A lot has been said about us millennials, and something else came up recently. A survey released in May by Houzz & Home, a home remodeling and design platform, said more and more millennials, especially those who bought a house last year, are renovating their homes. The cost? An average of $26,200 to $33,800. However, Hearth.com says the drawback is the financial constraint home upgrades and renovations entail. They add that only one out of four millennials have basic financial literacy. I guess this all boils down to us millennials being young and aggressive in achieving our goals of a comfortable home.
We weren’t entirely happy with our new house at first. It was the most affordable for us, so we bought it (don’t worry, no regrets!). A big chunk of our salaries still goes to the mortgage, but we also love giving our house a makeover. To get this over with, my husband and I came up with a few hacks to live by to achieve our dream home without spending more than we’re capable of earning.
Renovating Like a Pro Without the Money Woes …
A Family is a Team
My mother and younger brother live with us in our new home. We need all the support and aid we can get, so we involve them in the planning. A family is a team in any undertaking, so we need to hear other opinions and suggestions. We sit down and agree on the amount to be contributed, the renovation schedule and who would like to shoulder this and that. We exchange ideas, from the color for the walls and ceiling, to the special area for our cat and her kittens (a litter of four). Our first house renovation was a success, and I believe involving our housemates in the project made it more bearable and manageable.
A Realistic Budget
Setting aside a budget is both risky and wise. It’s risky, in the sense that your expenses often go beyond the budget. It’s wise because it’ll give you a heads-up of what to expect, as well as time to save and adjust throughout the duration of the renovation. My husband has the biggest salary among us. Mine is just fine, but my brother still is living paycheck to paycheck. My mother has a little business but doesn’t really earn that much. Looking at our finances, we really can’t start an overall home improvement plan at once. Instead, we begin small.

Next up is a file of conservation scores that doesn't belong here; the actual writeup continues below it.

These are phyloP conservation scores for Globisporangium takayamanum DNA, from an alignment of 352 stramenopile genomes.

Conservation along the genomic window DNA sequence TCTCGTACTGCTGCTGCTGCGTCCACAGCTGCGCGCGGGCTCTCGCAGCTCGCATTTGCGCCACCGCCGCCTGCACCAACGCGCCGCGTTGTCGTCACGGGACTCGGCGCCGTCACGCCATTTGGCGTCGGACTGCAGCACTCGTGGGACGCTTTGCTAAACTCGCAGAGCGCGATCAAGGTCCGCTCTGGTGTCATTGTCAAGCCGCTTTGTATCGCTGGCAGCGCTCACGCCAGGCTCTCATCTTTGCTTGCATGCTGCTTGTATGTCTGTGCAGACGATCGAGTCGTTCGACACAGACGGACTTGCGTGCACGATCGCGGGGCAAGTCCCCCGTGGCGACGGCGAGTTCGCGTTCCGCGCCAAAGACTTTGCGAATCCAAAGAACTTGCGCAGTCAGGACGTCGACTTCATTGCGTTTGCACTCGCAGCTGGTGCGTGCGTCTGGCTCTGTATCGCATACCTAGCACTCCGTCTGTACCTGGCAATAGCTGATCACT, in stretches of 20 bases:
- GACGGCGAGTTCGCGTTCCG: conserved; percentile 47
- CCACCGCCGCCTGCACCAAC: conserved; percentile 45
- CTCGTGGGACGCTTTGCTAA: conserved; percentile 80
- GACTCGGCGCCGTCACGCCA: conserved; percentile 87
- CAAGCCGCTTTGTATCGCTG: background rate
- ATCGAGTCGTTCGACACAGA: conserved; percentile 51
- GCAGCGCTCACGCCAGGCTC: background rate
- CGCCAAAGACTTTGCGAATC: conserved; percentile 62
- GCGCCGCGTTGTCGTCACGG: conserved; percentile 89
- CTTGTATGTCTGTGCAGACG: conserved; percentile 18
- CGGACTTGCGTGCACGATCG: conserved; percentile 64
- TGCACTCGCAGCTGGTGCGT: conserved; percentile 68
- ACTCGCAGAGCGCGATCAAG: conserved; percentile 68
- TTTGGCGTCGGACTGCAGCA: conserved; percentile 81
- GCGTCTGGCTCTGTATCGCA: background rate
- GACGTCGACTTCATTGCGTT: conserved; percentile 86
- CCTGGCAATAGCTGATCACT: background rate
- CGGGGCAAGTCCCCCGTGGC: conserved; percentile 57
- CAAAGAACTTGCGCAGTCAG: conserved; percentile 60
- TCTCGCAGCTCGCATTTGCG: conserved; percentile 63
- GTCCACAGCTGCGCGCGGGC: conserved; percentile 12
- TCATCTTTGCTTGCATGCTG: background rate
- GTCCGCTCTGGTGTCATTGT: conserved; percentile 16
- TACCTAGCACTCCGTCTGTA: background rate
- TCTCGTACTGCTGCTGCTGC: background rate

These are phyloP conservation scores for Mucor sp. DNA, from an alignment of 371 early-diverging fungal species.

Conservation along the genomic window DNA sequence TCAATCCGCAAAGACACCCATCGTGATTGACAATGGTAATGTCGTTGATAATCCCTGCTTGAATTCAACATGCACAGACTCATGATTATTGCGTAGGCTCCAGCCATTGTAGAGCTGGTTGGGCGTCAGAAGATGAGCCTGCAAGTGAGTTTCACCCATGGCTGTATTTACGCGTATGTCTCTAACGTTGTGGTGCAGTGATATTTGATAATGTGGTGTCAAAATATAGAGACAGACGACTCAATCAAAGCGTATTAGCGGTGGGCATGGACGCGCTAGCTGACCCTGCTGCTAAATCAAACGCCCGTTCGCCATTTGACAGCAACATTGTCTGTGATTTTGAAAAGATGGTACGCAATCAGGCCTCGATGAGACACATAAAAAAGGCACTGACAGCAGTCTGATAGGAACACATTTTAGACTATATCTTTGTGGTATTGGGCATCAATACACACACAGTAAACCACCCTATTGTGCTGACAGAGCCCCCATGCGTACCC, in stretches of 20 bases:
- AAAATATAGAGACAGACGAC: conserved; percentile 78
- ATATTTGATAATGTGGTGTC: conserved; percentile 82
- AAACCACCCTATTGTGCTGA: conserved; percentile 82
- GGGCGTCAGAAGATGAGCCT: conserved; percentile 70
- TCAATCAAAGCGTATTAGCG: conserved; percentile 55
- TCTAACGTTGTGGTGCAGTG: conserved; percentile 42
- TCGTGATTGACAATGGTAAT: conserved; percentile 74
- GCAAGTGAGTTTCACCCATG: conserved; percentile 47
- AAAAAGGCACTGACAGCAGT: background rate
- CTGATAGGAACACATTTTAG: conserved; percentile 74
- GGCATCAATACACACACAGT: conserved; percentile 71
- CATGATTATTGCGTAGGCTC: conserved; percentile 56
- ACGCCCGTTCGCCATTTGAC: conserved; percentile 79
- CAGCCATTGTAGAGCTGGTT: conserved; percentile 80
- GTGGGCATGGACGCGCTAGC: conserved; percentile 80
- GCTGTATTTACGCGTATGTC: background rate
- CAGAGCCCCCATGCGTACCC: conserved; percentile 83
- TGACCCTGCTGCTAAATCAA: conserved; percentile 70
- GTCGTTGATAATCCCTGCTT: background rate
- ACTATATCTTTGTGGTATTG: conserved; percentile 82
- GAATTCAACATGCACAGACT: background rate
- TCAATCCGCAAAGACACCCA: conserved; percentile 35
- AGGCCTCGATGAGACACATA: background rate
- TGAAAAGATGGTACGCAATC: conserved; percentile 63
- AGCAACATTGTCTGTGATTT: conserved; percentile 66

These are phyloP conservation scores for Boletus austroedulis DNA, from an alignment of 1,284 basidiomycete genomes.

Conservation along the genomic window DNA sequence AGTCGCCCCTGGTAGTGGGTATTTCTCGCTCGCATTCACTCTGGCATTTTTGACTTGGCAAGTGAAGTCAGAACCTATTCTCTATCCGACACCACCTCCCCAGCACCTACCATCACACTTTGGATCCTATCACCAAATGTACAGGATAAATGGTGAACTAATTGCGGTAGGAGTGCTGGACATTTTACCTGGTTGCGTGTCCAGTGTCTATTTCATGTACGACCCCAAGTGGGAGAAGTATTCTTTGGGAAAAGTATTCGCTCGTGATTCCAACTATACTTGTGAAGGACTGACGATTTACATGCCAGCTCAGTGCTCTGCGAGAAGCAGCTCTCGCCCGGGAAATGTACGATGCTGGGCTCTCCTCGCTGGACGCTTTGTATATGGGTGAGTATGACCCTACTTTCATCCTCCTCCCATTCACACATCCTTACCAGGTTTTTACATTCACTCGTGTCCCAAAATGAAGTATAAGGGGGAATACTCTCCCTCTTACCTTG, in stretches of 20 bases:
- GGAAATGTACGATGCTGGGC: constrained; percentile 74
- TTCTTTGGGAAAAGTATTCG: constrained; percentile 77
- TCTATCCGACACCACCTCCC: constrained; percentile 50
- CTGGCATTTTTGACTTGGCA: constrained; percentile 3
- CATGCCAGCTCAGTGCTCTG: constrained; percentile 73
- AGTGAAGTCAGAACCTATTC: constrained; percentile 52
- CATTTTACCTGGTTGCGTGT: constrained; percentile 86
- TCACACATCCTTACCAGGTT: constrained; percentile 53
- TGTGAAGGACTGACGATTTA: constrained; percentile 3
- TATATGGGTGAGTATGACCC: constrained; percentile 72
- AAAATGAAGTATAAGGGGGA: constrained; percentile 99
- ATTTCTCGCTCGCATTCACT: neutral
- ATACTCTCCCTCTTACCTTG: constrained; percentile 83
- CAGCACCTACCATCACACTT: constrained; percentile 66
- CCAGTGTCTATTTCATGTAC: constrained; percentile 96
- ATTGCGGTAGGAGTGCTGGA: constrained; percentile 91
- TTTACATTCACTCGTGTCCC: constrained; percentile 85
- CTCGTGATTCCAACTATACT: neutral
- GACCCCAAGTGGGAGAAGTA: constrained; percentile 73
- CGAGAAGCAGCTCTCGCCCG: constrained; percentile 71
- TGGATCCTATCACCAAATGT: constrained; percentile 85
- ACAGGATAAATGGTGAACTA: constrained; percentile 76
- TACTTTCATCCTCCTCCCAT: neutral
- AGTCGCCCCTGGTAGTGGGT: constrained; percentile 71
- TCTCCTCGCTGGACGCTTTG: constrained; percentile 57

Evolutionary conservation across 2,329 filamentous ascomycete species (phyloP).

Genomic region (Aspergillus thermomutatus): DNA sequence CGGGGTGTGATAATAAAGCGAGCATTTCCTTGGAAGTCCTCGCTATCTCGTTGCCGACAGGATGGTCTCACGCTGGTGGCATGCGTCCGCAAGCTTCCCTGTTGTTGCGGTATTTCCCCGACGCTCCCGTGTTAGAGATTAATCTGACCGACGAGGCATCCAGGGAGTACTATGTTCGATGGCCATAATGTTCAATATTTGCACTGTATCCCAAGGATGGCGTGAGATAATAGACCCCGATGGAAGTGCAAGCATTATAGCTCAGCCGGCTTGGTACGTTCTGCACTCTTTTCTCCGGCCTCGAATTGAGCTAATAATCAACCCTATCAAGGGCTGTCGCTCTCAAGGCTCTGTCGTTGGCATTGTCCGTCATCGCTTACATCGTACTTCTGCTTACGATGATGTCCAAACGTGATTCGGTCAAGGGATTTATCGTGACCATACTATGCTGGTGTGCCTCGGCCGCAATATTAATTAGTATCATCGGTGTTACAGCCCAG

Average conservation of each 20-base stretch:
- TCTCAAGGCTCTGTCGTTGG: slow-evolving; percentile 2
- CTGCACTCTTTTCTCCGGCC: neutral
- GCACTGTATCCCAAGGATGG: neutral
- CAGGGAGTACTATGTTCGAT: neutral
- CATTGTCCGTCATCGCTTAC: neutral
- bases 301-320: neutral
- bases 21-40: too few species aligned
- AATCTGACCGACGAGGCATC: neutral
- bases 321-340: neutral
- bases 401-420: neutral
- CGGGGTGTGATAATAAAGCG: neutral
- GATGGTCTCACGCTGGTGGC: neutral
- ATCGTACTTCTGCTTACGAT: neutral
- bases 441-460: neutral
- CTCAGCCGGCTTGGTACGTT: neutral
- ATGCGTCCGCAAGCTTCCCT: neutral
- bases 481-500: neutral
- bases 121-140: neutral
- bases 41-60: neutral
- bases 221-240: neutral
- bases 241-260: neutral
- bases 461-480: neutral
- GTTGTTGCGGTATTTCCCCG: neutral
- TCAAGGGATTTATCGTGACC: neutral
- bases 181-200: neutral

A Gradual Approach
We gradually renovated our new home, starting from the section that needed the most refurbishing. In our first attempt, we decided to start with the bathrooms because they gave us the creeps at night. Next were our living room and Mom’s bedroom, where we widened her window for better ventilation. After three months, we made minimal renovations in two bedrooms. The last section was the kitchen. We were expecting a lot of celebrations in the coming months, so we invested more to make the in-house chefs as comfortable as possible. It took us almost a year to complete the project, but at least it didn’t strain our finances so much.
A Much-Needed Portfolio
What makes things easier for us is our portfolio of house designs and DIYs (mainly Pinterest). We agree on the design that’s closest to our hearts before we proceed. Since trendy interiors change at a relatively rapid pace, we opt for flexible designs. Right now, we’re transforming our interior into minimalist, but I’m already envisioning an Oriental design.
We don’t like throwing out stuff. We ask for the Internet’s help for ways we can recycle or repurpose some of it and, boy, the treasures you can find online. As much as possible, we try to make a few alterations by ourselves. This way we can save money and also build a closer relationship as a family by doing DIYs together.
Thumbs-Up-Worthy Pieces and Arrangements
Along with the transformation are the accessories to complete the whole look of our dream home. We want our house to exude the 21st-century vibe, so we get unconventionally chic furniture and avant-garde wall decorations. We take time visiting shops around the area to get the best bargain. Sometimes, you really have to sweat it out.
Again, I hate throwing old stuff. So, I opt for a modern display or arrangement, giving the house a sense of convergence of two different generations.
All of us want to be comfortable in our abode, which also exudes an atmosphere we prefer. More than being up-to-date, self-gratification is the primary reason for home upgrades. Unfortunately, the usual hindrance is the insufficient budget and our no-more-debt resolve. But we don’t let those stop us from being cozy and happy – we just need to be smart regarding decisions and renovations. Besides, we don’t want the price to ruin all the fun and excitement.
Have you tried other ways to renovate your home without a hefty price tag?
Abigail is a full-time blogger and editor of scoopfed.com and a former university instructor. Having been self-supporting throughout college, she learned a lot about frugal living, wise spending and, of course, the elusiveness of money. You can find her on Twitter, Facebook and Instagram.